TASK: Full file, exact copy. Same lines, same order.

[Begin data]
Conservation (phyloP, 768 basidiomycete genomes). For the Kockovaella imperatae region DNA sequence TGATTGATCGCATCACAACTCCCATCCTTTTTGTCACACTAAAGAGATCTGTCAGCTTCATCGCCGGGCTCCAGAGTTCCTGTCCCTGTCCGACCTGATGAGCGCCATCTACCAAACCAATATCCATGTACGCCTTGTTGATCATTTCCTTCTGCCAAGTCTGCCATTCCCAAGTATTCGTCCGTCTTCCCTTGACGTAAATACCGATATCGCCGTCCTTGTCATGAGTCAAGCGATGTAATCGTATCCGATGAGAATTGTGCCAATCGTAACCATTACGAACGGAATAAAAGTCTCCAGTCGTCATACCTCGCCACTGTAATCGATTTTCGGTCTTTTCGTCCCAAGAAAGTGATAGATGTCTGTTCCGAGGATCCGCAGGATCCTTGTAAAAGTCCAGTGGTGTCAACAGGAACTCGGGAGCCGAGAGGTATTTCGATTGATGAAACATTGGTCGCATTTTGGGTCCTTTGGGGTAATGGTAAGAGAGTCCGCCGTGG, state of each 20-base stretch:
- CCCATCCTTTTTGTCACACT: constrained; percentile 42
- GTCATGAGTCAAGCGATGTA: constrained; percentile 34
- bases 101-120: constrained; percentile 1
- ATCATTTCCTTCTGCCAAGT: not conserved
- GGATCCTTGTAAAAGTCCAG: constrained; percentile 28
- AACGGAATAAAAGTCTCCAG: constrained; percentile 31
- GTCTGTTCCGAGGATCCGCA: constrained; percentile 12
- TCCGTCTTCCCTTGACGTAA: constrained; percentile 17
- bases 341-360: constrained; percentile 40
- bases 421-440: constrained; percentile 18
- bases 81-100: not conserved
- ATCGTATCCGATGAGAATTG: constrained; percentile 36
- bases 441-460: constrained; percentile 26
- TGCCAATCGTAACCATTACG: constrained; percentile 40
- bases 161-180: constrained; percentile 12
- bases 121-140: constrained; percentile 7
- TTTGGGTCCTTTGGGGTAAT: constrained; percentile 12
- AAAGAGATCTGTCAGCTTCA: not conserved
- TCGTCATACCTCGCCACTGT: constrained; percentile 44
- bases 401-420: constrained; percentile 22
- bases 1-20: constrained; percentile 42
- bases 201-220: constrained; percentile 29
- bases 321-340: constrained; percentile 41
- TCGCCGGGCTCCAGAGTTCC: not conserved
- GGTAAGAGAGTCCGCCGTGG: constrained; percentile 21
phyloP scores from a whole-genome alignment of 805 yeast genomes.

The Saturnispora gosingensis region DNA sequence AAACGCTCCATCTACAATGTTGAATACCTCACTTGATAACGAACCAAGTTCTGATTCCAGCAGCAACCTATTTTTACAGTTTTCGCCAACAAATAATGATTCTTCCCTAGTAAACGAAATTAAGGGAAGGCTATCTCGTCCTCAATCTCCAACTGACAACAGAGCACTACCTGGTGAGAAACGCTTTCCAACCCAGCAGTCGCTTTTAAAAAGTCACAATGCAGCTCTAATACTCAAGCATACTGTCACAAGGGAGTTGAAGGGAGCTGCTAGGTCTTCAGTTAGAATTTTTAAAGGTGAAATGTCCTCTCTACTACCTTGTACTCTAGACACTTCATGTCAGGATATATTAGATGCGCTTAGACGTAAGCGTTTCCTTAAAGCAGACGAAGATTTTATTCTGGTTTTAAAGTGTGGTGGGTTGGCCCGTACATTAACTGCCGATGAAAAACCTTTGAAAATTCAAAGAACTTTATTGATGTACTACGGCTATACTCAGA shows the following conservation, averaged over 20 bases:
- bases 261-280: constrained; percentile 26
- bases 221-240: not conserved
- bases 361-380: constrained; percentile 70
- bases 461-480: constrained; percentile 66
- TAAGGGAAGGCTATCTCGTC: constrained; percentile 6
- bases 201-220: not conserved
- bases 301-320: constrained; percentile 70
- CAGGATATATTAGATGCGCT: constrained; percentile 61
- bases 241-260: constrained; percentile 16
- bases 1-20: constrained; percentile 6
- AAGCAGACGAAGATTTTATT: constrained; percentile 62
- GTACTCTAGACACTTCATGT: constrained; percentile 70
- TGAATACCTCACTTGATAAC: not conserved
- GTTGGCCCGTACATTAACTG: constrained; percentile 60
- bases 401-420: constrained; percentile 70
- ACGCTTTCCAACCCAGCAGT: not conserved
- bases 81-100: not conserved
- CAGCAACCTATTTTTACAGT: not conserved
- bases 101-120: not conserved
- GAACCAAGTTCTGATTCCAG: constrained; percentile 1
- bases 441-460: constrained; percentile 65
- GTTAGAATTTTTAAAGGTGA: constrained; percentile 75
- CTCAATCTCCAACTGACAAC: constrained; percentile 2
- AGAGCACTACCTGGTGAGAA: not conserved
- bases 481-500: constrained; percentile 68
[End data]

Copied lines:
Conservation (phyloP, 768 basidiomycete genomes). For the Kockovaella imperatae region DNA sequence TGATTGATCGCATCACAACTCCCATCCTTTTTGTCACACTAAAGAGATCTGTCAGCTTCATCGCCGGGCTCCAGAGTTCCTGTCCCTGTCCGACCTGATGAGCGCCATCTACCAAACCAATATCCATGTACGCCTTGTTGATCATTTCCTTCTGCCAAGTCTGCCATTCCCAAGTATTCGTCCGTCTTCCCTTGACGTAAATACCGATATCGCCGTCCTTGTCATGAGTCAAGCGATGTAATCGTATCCGATGAGAATTGTGCCAATCGTAACCATTACGAACGGAATAAAAGTCTCCAGTCGTCATACCTCGCCACTGTAATCGATTTTCGGTCTTTTCGTCCCAAGAAAGTGATAGATGTCTGTTCCGAGGATCCGCAGGATCCTTGTAAAAGTCCAGTGGTGTCAACAGGAACTCGGGAGCCGAGAGGTATTTCGATTGATGAAACATTGGTCGCATTTTGGGTCCTTTGGGGTAATGGTAAGAGAGTCCGCCGTGG, state of each 20-base stretch:
- CCCATCCTTTTTGTCACACT: constrained; percentile 42
- GTCATGAGTCAAGCGATGTA: constrained; percentile 34
- bases 101-120: constrained; percentile 1
- ATCATTTCCTTCTGCCAAGT: not conserved
- GGATCCTTGTAAAAGTCCAG: constrained; percentile 28
- AACGGAATAAAAGTCTCCAG: constrained; percentile 31
- GTCTGTTCCGAGGATCCGCA: constrained; percentile 12
- TCCGTCTTCCCTTGACGTAA: constrained; percentile 17
- bases 341-360: constrained; percentile 40
- bases 421-440: constrained; percentile 18
- bases 81-100: not conserved
- ATCGTATCCGATGAGAATTG: constrained; percentile 36
- bases 441-460: constrained; percentile 26
- TGCCAATCGTAACCATTACG: constrained; percentile 40
- bases 161-180: constrained; percentile 12
- bases 121-140: constrained; percentile 7
- TTTGGGTCCTTTGGGGTAAT: constrained; percentile 12
- AAAGAGATCTGTCAGCTTCA: not conserved
- TCGTCATACCTCGCCACTGT: constrained; percentile 44
- bases 401-420: constrained; percentile 22
- bases 1-20: constrained; percentile 42
- bases 201-220: constrained; percentile 29
- bases 321-340: constrained; percentile 41
- TCGCCGGGCTCCAGAGTTCC: not conserved
- GGTAAGAGAGTCCGCCGTGG: constrained; percentile 21
phyloP scores from a whole-genome alignment of 805 yeast genomes.

The Saturnispora gosingensis region DNA sequence AAACGCTCCATCTACAATGTTGAATACCTCACTTGATAACGAACCAAGTTCTGATTCCAGCAGCAACCTATTTTTACAGTTTTCGCCAACAAATAATGATTCTTCCCTAGTAAACGAAATTAAGGGAAGGCTATCTCGTCCTCAATCTCCAACTGACAACAGAGCACTACCTGGTGAGAAACGCTTTCCAACCCAGCAGTCGCTTTTAAAAAGTCACAATGCAGCTCTAATACTCAAGCATACTGTCACAAGGGAGTTGAAGGGAGCTGCTAGGTCTTCAGTTAGAATTTTTAAAGGTGAAATGTCCTCTCTACTACCTTGTACTCTAGACACTTCATGTCAGGATATATTAGATGCGCTTAGACGTAAGCGTTTCCTTAAAGCAGACGAAGATTTTATTCTGGTTTTAAAGTGTGGTGGGTTGGCCCGTACATTAACTGCCGATGAAAAACCTTTGAAAATTCAAAGAACTTTATTGATGTACTACGGCTATACTCAGA shows the following conservation, averaged over 20 bases:
- bases 261-280: constrained; percentile 26
- bases 221-240: not conserved
- bases 361-380: constrained; percentile 70
- bases 461-480: constrained; percentile 66
- TAAGGGAAGGCTATCTCGTC: constrained; percentile 6
- bases 201-220: not conserved
- bases 301-320: constrained; percentile 70
- CAGGATATATTAGATGCGCT: constrained; percentile 61
- bases 241-260: constrained; percentile 16
- bases 1-20: constrained; percentile 6
- AAGCAGACGAAGATTTTATT: constrained; percentile 62
- GTACTCTAGACACTTCATGT: constrained; percentile 70
- TGAATACCTCACTTGATAAC: not conserved
- GTTGGCCCGTACATTAACTG: constrained; percentile 60
- bases 401-420: constrained; percentile 70
- ACGCTTTCCAACCCAGCAGT: not conserved
- bases 81-100: not conserved
- CAGCAACCTATTTTTACAGT: not conserved
- bases 101-120: not conserved
- GAACCAAGTTCTGATTCCAG: constrained; percentile 1
- bases 441-460: constrained; percentile 65
- GTTAGAATTTTTAAAGGTGA: constrained; percentile 75
- CTCAATCTCCAACTGACAAC: constrained; percentile 2
- AGAGCACTACCTGGTGAGAA: not conserved
- bases 481-500: constrained; percentile 68